1. Plan all of what I need to do, how I intend to go about it, capture my thoughts, reading material and all else on Evernote. As products go, it is easily the best in class. I was among the product’s earlier adopters. But its customer service sucks and the company is teetering by all accounts. Microsoft’s OneNote is a good option as is Google Keep. I haven’t used either of the latter extensively enough to offer an informed opinion—but they are certainly good and work across all devices. On days when exasperation sets in, I just use a damn calendar with good old paper and pen. A review is not the point here. My point is: Do whatever you have to do. But plan. In advance. In my case, ideally, the evening before I call it a day for the next morning.
2. These plans are put into the tried and tested Eisenhower Matrix. This article explains how to prioritize and a spreadsheet embedded there helps do it proactively. But I keep it flexible because the world is a complex one, situations change, and who knows what exigencies may emerge tomorrow?
3. I’ve started to put my phone on Do Not Disturb mode after 10pm. On days I think I may be needed, the only people who can access me are those on my favorites list. Everybody else can wait.
4. I like the morning hours. Waking up anytime between 4 and 4.30am is ideal. I don’t need an alarm clock to do it. If my body suggests I sleep, I don’t argue. It means I need the sleep. After having woken up, some rituals follow. I like to brew my tea, spend about an hour pottering around doing nothing, but no matter what, not even a peek at the phone.
5. An hour of pottering around later, I begin to prime myself. This includes a quick look at the plan made the earlier evening, a peek if there are any alerts from an IFTT recipe on emails that may need my attention, and a glance over the headlines. If any action be needed on these emails and fits the mandate as defined as “Urgent and Important" on the Eisenhower Matrix, complete it right away. But the phone remains on DND. Social media is a strict no-no, unless the team has planned or suggested something. Days I’ve violated these rituals have ended up disastrously.
6. Take a break. Help a wee bit with prepping the kids for school. Wait until they’re gone. One more mug of tea. Settle down and fire up the HeadSpace app to meditate. My default time is set to 20 minutes.
7. Now, I’m ready. But my phone continues to remain on DND mode until I take my first break. Over time, on the back of experience and some help from the Pomodoro technique, my logs suggest my mental muscle is good enough to help me work uninterrupted for 40-45 odd minutes. It’s above average I’d say because most people struggle around the 20-25-minute mark.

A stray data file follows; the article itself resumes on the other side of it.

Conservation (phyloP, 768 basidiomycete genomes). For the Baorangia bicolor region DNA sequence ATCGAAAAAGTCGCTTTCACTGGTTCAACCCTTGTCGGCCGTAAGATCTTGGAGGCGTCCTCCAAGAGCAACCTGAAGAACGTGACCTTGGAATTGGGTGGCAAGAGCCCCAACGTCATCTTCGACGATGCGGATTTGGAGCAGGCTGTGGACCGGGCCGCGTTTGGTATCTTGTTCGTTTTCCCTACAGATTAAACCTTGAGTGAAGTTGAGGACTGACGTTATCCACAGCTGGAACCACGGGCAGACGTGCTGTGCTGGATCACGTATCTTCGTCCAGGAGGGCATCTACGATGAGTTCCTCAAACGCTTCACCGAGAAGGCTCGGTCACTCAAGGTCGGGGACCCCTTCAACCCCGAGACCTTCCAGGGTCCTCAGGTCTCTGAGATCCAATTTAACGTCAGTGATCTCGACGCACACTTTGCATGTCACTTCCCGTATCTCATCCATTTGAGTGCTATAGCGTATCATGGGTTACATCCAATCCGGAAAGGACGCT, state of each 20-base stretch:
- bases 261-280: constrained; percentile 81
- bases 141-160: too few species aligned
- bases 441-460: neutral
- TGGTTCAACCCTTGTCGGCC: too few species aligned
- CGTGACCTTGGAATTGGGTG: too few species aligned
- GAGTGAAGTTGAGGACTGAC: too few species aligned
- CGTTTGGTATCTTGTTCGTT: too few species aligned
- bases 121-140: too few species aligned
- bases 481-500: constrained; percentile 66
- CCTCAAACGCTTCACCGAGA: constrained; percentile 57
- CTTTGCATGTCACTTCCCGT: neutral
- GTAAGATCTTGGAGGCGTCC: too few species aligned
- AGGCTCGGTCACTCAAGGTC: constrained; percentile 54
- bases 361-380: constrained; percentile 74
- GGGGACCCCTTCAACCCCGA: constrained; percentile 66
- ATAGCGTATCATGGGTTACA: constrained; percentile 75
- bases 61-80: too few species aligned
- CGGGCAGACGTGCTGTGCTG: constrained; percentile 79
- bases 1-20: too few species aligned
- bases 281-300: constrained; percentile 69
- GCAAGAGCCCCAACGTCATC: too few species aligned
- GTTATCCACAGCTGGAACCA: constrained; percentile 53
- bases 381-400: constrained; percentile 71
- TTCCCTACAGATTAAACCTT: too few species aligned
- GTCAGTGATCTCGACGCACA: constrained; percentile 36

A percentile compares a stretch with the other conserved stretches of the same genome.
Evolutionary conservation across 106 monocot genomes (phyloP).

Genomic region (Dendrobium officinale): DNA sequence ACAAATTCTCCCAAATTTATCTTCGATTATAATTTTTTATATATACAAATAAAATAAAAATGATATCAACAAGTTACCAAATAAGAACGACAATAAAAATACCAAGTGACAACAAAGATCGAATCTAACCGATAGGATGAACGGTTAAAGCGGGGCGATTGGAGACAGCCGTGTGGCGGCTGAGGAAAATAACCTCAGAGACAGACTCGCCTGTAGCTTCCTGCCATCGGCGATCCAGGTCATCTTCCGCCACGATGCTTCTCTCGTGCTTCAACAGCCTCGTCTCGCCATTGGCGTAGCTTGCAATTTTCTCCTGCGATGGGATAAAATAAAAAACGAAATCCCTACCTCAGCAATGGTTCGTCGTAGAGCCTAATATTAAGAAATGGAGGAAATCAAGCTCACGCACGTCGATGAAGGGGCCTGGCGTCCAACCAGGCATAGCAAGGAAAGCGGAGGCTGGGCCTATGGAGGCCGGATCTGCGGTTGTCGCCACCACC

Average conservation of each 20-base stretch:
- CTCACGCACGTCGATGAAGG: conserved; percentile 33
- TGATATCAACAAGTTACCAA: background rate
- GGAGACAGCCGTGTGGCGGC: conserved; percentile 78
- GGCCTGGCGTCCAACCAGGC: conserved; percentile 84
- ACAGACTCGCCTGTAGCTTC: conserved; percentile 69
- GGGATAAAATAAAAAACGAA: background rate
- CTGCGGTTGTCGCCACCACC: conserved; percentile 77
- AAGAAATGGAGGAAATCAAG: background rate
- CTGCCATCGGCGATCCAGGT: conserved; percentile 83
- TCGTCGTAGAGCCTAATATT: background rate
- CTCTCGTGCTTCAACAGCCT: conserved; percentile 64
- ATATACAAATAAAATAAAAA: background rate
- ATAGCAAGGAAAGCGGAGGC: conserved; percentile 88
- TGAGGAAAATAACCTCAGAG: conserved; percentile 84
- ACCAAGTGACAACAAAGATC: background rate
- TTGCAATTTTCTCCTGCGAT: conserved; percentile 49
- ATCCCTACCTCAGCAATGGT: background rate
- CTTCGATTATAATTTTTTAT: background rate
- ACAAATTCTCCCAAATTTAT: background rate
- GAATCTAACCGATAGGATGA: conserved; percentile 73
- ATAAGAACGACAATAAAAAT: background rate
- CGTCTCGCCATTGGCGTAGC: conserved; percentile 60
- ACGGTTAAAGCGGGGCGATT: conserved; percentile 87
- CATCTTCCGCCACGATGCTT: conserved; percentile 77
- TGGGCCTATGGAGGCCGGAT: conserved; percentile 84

8. Time now to check emails, look at the phone, indulge in some banter, and figure out what’s for breakfast. Not that I’m going to cook it. But suggestions are welcome at home. I prefer a high-protein diet to get me going like a few eggs, sausages if possible, cheese, the assortment. But a heavy one.
9. Make a few mandatory calls, find out what’s going on, and all else. But as far as possible, I’d much rather avoid meeting anyone in the morning if I have creative work scheduled. This, because like I said earlier, the mornings are when my output is the best. It is my sacred time. These hours are blocked on my calendar as my appointments with myself. If I don’t have time for me, I don’t matter to me and in the longer term, I will to nobody. If I take myself for granted, everybody will. I cannot let that happen. I come first.
On days when I’ve worked like this, I’ve figured that in about 3-4 hours, I manage to belt out the best I can. After that, I am free to meet people. There are days when there is nobody to meet. I’m free. I can read. I can do whatever I choose to. But my work is behind me.
I still haven’t wrapped my head around this and find it intimidating. How can I have done as much on the back of a few simple rituals and have time on hand to read a book, watch a movie, or do whatever it is I want to, and yet have accomplished as much?
The problem is, work expands to fit the time on hand. I haven’t gotten used to this yet and am unnerved. I’m primed to say I’ve got no time on hand and have had an awfully long day when nothing is farther from the truth than that. But apparently, this is how the real journey to focus begins.
Charles Assisi is co-founder of Founding Fuel Publishing.
His Twitter handle is @c_assisi